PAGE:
China’s billionaire farmer sees a tipping point in sky-high hog prices as herd recovers from African swine fever’s decimation

Yujing Liu

Muyuan Foods, China’s largest pig farmer by market value, expects hog prices to fall over the next two to three years, as the industry’s output recovers from a sweeping epidemic that decimated the country’s herd by 40 per cent at one point.

The African swine fever, harmless to humans but fatal to pigs, spread to China in late 2018 and propelled a national crisis as the price of pork surged fourfold to a historical high of 41 yuan per kg through November last year. The price of the most important meat source in the Chinese diet retreated since the Lunar New Year to 28 yuan last week amid rising local output, imports and new entrants.

“Now pig farming is a freely competitive market, which means when pork prices are high, more people enter and supply increases,” said Qin Yinglin, chairman of Muyuan Foods based in central China’s Henan province. “Under this situation, the big trend over the next two to three years is that prices will move from high to low.”

Despite the anticipated decline, pork prices are likely to stay above their previous troughs reached in 2018 and 2014 during the last two cycles as producers are likely to want to protect their margin, Qin said in a video interview with the Post.

“The cost of pig farming has increased since the African swine fever outbreak,” said Qin, China’s ninth richest person in 2019 with a net worth of US$17 billion according to Forbes. “Investments in n ewer equipment, like pig houses, are essential to keep pigs healthy.”

How long the down cycle runs will determine the fortunes of the two dozens listed corporate players, tens of millions of individual farmers as well as many newcomers in the suddenly lucrative industry. The pork crisis has spurred research for a vaccine, and a scam involving a fake cure for the virus.

Pork producers’ profits soared broadly last year, driven by surging prices after hog population dwindled by more than a fifth to 544 million pigs in 2019. Shenzhen-listed Muyuan Foods, for example, reported a 1,075 per cent jump in net profit to 6.1 billion yuan in 2019 from a year earlier.

Qin’s personal wealth shot up along with Muyuan’s share price, which skyrocketed 209 per cent over last year. The shares have climbed 29 per cent so far this year to 114.94 yuan. Its closest rival Wen’s Foodstuffs Group tumbled 22 per cent in the same period.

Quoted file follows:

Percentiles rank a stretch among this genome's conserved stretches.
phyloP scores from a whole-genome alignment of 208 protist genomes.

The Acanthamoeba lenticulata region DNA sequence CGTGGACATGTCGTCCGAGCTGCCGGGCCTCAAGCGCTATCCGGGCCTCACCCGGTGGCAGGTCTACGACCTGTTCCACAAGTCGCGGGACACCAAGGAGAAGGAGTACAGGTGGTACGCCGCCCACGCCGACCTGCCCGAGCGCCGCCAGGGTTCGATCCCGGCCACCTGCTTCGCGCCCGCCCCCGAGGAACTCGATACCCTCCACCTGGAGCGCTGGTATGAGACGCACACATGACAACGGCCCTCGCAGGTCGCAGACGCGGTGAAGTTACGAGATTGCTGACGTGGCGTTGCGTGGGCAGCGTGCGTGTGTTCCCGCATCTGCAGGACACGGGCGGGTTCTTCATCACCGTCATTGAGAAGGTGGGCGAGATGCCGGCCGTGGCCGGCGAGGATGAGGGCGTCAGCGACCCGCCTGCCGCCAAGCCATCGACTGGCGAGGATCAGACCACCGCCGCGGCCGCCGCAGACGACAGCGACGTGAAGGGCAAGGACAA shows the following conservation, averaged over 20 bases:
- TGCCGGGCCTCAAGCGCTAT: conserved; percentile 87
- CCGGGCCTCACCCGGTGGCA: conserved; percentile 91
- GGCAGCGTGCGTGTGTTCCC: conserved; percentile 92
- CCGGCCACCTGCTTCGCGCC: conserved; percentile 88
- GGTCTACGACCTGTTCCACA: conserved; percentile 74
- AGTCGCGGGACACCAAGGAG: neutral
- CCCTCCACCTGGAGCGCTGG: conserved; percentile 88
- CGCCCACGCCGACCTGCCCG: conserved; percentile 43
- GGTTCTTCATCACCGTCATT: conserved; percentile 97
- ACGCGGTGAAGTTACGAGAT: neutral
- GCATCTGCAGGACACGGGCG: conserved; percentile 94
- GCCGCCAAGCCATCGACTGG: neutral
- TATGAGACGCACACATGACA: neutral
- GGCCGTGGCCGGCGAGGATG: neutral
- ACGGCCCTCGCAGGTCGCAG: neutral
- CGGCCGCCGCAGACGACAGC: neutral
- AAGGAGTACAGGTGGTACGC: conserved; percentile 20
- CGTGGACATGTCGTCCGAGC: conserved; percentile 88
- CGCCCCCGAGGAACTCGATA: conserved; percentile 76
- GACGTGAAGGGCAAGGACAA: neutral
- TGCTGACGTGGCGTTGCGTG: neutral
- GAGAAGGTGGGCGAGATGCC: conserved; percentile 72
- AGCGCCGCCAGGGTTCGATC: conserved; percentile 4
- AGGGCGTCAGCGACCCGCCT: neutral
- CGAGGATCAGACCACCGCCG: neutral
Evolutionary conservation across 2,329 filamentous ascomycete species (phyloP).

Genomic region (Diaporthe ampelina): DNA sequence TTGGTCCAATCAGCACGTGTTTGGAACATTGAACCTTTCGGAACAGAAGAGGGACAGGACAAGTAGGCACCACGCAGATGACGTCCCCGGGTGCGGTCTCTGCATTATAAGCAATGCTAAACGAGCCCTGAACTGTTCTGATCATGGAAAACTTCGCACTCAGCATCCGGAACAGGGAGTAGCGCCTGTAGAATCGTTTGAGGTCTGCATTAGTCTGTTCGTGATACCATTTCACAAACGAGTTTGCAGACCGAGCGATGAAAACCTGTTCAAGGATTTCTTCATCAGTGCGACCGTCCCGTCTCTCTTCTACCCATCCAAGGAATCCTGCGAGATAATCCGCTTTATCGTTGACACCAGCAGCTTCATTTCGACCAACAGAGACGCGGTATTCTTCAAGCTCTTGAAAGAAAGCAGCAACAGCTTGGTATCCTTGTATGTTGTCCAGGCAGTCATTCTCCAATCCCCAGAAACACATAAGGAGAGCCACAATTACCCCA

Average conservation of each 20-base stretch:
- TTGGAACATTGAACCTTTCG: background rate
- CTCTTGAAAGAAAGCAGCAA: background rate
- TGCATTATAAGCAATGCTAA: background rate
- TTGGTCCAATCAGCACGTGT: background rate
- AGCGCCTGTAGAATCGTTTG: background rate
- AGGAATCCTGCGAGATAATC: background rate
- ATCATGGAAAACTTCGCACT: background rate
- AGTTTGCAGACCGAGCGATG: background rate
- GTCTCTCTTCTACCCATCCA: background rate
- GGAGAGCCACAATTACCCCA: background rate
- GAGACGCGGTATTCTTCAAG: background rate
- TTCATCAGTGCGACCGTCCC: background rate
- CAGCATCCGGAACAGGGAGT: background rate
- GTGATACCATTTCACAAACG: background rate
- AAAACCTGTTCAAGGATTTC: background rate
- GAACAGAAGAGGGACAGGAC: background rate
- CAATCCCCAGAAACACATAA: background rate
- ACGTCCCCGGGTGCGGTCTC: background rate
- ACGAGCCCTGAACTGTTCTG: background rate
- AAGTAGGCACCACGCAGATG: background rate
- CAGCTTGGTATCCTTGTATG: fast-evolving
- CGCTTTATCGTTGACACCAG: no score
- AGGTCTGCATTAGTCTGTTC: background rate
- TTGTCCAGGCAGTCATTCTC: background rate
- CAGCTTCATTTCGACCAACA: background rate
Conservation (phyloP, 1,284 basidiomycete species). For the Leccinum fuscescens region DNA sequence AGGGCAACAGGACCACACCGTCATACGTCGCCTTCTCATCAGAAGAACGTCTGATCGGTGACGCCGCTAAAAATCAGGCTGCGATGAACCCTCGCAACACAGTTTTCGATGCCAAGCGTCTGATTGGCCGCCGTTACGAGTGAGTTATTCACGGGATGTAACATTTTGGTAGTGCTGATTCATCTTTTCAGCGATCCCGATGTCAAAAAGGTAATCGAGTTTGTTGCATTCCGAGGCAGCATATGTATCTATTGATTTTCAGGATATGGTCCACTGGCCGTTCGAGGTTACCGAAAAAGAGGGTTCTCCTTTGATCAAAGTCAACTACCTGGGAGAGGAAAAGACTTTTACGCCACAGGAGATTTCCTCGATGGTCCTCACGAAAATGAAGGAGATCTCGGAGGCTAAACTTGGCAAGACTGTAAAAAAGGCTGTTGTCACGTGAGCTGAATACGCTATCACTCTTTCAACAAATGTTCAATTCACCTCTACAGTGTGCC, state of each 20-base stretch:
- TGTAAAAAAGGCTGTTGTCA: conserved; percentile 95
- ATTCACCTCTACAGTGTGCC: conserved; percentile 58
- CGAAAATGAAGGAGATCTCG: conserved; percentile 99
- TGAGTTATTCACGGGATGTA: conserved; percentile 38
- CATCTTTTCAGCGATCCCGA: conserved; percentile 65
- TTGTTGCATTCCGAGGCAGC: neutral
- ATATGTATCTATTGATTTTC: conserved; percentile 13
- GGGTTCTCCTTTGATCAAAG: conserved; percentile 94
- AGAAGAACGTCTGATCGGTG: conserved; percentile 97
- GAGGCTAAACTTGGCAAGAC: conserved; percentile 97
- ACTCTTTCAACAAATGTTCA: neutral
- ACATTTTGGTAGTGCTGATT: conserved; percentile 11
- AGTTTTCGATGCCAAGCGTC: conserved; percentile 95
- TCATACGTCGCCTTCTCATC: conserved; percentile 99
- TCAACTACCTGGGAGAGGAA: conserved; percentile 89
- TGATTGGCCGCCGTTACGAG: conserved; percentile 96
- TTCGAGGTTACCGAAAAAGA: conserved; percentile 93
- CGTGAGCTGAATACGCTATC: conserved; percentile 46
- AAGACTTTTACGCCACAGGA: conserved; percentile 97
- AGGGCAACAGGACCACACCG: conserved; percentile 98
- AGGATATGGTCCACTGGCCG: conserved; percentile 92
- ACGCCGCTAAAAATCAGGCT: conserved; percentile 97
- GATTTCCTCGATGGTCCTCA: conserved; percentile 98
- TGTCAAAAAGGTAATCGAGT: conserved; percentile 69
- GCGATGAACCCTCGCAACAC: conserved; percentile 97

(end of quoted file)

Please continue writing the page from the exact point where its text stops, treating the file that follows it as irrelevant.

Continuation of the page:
The quick fortune has prompted players from other industries to rush into the field, with the latest being China Vanke, the nation’s third-largest developer. This, however, is “beneficial to the industry’s supply and consumers,” Qin said, adding that they will contribute to the upgrading and reform of the industry.

Still, new supply will not come quick enough to help end the crisis, or soothe the misery among the consumers, according to Wen Pengcheng, chairman of Wens Foodstuffs Group, who expects “high level” of prices to persist this year.

China plans to restructure meat supply system after triple health scares sparked by animal virus: Jefferies

“China's sow herd is still at a historically low level, even though output has recovered somewhat since late last year. This will impact the hog production this year substantially, he said in a written statement. “The African swine fever virus remains a major challenge to China's pig farming industry.”

Pork is one of the biggest components in the basket of goods that make up the consumer price index. The index has risen for 11 consecutive months through January, driving China’s inflation to an eight-year high, before the coronavirus outbreak cooled demand.

Pork supply will remain tight this year, Liu Yonghao, chairman of New Hope Group, one of China’s largest pig breeders, predicted recently.

“Hog output won't form a surplus this year. We will still see a shortage of pork and high pork price in 2020,” said Liu, adding that there may be oversupply in the coming few years.

Muyuan has set the target to produce 17.5 million to 20 million hogs this year, almost doubling its output last year at 10.3 million, Qin said in the interview.

The company adopts a heavy-asset model of building and operating its own pig houses, unlike most of its competitors who commission villagers to raise pigs on behalf of the company. This means Muyuan has control over how it raises the hogs, a key to better efficiency.

Muyuan is trying to introduce smart technology to the pig farming industry, such as unmanned inspection equipment that can be applied in multi-story pig houses, which could potentially improve the herd’s health, according to Qin. It is also boosting automation in the farming process, making sure procedures from feeding to room temperature control are all automatically performed.

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